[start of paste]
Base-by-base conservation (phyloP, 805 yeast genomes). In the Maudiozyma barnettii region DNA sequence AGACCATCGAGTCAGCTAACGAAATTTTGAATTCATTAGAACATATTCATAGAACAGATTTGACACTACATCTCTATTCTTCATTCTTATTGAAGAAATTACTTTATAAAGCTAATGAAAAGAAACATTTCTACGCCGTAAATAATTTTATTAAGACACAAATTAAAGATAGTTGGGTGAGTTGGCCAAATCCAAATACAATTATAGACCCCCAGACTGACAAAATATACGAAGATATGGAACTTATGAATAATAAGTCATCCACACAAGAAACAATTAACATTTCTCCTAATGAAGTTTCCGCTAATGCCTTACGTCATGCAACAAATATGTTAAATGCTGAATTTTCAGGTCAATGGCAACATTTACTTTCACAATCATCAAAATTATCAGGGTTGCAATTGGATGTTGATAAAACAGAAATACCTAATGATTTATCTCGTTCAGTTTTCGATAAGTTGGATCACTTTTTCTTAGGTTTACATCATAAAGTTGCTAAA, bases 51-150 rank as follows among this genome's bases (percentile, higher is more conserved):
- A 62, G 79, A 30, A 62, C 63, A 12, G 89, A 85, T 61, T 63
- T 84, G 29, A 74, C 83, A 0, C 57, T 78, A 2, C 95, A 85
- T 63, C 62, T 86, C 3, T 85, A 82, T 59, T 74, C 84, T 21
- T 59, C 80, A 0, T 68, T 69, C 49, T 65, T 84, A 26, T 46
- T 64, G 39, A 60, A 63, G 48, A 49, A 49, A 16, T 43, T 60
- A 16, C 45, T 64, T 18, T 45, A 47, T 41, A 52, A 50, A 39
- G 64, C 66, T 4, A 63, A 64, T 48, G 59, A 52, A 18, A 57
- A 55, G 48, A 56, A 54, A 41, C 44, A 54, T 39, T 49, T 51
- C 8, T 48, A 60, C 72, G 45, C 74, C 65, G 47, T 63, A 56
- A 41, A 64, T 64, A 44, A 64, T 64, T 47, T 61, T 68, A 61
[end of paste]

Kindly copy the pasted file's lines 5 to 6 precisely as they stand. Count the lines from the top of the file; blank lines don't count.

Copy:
- T 59, C 80, A 0, T 68, T 69, C 49, T 65, T 84, A 26, T 46
- T 64, G 39, A 60, A 63, G 48, A 49, A 49, A 16, T 43, T 60